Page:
Bread for the journey

Text: 1 Kings 17:8-24 (Elijah revives a widow’s son)

At the Communion table, bread and wine remind us of our connection to God.

In January, I reflected on a story in which Jesus turns water into wine. Today the focus is on bread.

In today’s story from First Kings, ravens provide bread to the Prophet Elijah in the desert. Then a starving widow makes bread for Elijah from just a tiny morsel.

These miracles remind me of a documentary I watched this spring called “Cooked.” It is a Netflix series based on a book by food journalist Michael Pollan. Its four episodes are called Fire, Water, Air, and Earth ā€“ the four elements of ancient Greek thought.

Has anyone else seen it? I highly recommend it.

The episode called “Air” is about making bread; and in it, Pollan calls bread a miracle. He says: “all cooking is transformation or alchemy, but baking bread involves the greatest alchemy of all. It takes a small amount of food and turns it into a large amount . . . seemingly out of thin air.”

Pollan notes that “if you only have a bag of flour and water, you can live for a little while. But if I you have a bag of flour and water and you bake it as bread, you can live indefinitely” . . . sort of like the widow and Elijah?

He calls the episode “Air” because the invisible bacteria and yeast needed to make bread are freely available in the air. Pollan adds that “the spiritual dimension of bread is one that you can’t really grab hold of,” just as you can’t grab hold of breath or wind, words with the same root as ‘spirit.’

“Air” shows that flour and water left in the open become sourdough through the action of bacteria and yeast. As a baker interviewed in the documentary says, “these tiny organisms are invisible, omnipresent, and omnipotent.”

Bread is made when regular dough is mixed with some sourdough and baked. The fermenting action of the sourdough makes bread rise; it makes it easier for us to digest; and it gives bread much of its flavour.

Over the last 100 years, bread-making has been industrialized. Commercial yeast is now used in place of sourdough. Whole grains have been replaced by refined flour. And 30 or so chemicals are usually added. This results in bread that is harder to digest and is not as nutritious, Pollan says.

You can still find bread made of nothing but flour, water, salt. But such bread is only a small percentage of the bread eaten today.

Pollan’s documentary on bread got me thinking about communion. At the Last Supper, Jesus uses bread and wine to symbolize his body and blood. This makes sense given how common bread and wine were and how miraculous they seem.

Is it a problem, then, that we rarely use wine in the United Church and we often serve highly processed bread rather than whole-grain sourdough?

I am not suggesting that we switch to wine and sourdough bread for communion. The elements of our sacred meal are just a symbol of the presence of Jesus, and we take them in small portions.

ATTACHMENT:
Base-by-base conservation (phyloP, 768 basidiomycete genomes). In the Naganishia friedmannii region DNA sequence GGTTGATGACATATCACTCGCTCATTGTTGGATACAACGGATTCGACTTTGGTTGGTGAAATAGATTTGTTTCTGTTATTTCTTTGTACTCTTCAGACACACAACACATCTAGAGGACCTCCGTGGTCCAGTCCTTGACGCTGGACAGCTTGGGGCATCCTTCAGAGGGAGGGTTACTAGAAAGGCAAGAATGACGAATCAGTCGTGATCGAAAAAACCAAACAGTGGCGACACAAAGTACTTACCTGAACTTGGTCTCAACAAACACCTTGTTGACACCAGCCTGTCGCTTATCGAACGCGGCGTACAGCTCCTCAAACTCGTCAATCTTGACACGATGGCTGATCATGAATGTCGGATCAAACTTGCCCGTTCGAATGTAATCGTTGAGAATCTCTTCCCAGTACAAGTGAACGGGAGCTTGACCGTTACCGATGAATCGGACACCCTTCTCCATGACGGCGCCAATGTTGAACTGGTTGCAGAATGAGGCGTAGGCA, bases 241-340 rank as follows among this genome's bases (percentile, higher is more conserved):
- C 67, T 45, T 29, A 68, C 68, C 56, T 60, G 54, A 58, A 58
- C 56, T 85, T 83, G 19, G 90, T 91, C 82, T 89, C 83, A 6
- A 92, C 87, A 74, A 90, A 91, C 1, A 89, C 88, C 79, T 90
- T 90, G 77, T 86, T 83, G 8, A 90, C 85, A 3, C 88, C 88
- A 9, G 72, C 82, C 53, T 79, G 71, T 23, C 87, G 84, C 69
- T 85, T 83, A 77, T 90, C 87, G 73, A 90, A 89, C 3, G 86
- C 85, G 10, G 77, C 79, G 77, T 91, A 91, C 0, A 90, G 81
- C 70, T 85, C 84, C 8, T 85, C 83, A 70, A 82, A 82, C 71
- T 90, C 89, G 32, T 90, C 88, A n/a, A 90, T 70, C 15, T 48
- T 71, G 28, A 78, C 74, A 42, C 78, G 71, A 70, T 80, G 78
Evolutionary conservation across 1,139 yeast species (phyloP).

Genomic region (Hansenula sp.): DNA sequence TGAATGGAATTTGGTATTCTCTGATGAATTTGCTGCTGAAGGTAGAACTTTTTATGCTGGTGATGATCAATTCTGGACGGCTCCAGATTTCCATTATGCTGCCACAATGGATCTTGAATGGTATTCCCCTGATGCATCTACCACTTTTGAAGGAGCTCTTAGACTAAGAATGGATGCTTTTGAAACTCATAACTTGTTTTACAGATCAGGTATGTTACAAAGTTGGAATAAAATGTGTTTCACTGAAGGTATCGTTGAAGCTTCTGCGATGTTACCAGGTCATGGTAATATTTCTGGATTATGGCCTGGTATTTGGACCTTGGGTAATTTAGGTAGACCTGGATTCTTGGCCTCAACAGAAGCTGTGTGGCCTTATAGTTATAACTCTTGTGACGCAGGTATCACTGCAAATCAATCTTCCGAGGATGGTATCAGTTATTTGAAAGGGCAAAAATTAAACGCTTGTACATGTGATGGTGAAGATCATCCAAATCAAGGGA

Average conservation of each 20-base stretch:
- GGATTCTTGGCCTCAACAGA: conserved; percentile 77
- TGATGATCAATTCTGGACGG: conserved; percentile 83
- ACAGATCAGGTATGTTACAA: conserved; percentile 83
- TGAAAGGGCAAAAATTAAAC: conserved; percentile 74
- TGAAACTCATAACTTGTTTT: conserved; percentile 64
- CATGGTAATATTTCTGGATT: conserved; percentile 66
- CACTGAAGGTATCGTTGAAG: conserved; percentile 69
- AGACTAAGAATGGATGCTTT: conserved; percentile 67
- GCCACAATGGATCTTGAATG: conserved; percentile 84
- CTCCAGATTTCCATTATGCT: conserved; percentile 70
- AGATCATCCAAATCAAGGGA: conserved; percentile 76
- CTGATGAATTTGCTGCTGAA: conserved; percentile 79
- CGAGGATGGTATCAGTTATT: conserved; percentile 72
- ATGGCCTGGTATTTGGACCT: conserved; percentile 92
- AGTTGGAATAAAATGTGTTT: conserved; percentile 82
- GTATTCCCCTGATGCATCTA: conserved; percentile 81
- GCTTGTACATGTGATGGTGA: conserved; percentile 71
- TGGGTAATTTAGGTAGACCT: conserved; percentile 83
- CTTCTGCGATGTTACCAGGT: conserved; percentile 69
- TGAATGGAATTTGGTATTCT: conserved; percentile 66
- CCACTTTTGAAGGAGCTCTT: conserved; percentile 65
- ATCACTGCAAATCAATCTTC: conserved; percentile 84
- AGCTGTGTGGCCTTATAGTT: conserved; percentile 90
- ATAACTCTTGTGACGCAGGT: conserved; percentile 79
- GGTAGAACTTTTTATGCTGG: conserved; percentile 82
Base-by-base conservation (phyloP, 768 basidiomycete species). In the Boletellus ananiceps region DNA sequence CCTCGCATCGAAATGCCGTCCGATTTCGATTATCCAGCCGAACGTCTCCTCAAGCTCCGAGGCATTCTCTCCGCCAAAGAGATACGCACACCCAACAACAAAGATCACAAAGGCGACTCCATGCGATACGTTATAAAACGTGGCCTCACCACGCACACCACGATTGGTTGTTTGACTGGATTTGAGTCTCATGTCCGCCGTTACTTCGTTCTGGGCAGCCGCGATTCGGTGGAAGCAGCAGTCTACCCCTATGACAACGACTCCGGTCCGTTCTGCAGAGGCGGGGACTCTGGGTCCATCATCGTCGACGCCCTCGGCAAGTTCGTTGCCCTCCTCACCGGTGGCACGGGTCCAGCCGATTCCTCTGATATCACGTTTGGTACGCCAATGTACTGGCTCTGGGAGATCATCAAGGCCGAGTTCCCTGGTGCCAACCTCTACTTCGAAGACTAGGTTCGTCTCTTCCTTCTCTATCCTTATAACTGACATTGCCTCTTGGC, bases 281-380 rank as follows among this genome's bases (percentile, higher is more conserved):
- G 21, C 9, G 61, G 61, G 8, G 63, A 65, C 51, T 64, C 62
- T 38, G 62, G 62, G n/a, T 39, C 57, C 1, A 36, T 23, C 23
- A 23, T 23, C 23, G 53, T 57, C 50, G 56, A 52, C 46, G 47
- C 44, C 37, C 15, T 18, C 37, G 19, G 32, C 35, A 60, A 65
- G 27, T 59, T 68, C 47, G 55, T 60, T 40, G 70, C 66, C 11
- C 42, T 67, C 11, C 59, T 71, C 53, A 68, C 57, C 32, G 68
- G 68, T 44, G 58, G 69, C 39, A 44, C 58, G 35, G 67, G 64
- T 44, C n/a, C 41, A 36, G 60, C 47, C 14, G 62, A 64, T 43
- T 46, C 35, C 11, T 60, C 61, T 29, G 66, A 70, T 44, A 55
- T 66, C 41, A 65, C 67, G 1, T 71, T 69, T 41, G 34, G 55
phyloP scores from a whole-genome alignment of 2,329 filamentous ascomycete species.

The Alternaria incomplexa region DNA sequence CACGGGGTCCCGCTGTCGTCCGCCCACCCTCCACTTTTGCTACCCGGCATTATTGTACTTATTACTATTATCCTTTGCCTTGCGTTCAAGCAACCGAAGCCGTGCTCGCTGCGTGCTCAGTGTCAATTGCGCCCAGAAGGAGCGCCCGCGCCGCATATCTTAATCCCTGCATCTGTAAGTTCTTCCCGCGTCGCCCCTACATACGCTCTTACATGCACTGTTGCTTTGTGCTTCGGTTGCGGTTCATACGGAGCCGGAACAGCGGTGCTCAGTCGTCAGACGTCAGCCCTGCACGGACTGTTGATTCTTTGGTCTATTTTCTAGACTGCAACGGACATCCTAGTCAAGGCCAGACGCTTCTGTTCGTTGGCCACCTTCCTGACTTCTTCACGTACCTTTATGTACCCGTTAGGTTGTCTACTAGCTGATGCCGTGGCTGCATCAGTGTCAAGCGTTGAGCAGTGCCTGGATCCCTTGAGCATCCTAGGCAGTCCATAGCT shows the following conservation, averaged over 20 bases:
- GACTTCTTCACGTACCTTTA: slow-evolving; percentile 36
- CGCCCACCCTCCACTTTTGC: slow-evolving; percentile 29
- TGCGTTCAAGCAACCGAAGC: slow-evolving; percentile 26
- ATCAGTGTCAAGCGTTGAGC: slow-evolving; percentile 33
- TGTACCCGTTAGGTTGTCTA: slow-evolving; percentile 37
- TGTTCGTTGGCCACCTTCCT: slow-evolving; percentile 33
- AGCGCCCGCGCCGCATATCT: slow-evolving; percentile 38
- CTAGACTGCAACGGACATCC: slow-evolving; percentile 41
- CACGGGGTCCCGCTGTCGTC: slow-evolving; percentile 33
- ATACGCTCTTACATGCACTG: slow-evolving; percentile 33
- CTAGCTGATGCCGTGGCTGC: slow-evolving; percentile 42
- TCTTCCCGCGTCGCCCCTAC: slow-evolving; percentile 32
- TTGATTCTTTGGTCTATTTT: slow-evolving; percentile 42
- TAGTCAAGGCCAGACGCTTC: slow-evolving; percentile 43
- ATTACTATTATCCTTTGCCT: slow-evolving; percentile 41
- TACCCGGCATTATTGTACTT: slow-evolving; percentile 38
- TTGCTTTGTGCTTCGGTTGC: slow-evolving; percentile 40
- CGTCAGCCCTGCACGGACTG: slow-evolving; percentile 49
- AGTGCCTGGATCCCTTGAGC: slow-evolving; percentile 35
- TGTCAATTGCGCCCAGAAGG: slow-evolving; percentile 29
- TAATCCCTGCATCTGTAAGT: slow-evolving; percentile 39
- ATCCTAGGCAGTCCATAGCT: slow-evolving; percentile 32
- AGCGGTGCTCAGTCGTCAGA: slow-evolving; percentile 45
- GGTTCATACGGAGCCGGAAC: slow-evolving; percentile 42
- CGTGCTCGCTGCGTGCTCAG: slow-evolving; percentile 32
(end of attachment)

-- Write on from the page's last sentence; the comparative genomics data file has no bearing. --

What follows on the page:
But the relatively dispirited state of our elements makes me wonder what else might be lacking in our worship services.

At a Worship Meeting this past Tuesday evening, Bev said that some of the youth had questions about communion. I replied by saying, “who doesn’t?” I know that ordained ministers are supposed to have answers. But communion is a mysterious ritual that puts us in touch with the Holy Mystery we call God and the painful and joyous stories of the death and resurrection of Jesus.

Perhaps if I celebrate communion a few hundred more times, I may come to grasp more of its meanings.

When I was growing up, the United Church didn’t serve communion to children. I am glad that this has changed. Our table is now open to anyone who wants to love God and neighbour regardless of age, regardless of how much we understand the ritual, and regardless of our membership status in the church.

But I also think there was something in the old ways. Communion is an attempt to connect us to the whole cycle of life ā€“ its blessings, its struggles, and the grace of dying to old ways and rising to new ones. Until we reach 12 years of age or so, we may not have yet touched all parts of this cycle.

Growing up doesn’t stop when we become teenagers, of course. In successive 12-year-long spans after childhood, we spiral through the entire cycle again — perhaps revisiting the same joys and concerns each time — perhaps becoming more mature — perhaps not.

Communion, I pray, can help. Whether we believe all the details of the stories of Elijah or Jesus, communion reveals the deep realities found in these stories: that life is a gift; that it can be painful; and that it involves dying to old ways of life and rising to a new life that is closer to Love.

The fermentation involved in making wine and sourdough bread make a good fit with the mystery of communion. But grape juice, processed bread, and rice crackers can serve just as well, I believe.

At Jesus’ Table we give thanks in a simple meal of common but spirit-filled foods. By prayerfully eating them, we sometimes know more viscerally that we belong to God and that Christ lives again in us.

I may never fully understand the grace symbolized by this ritual. Nevertheless, we meet this grace again and again in the ups and downs of our lives.

May today’s celebration of Communion remind us that the power of the Holy Spirit is here with us ā€“ whether in bread and wine, in song and silence, or in love and the struggle for justice.


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1 Response to Bread for the journey

  1. Pingback: Enlightenment: what is it good for? | Sermons from Mill Woods

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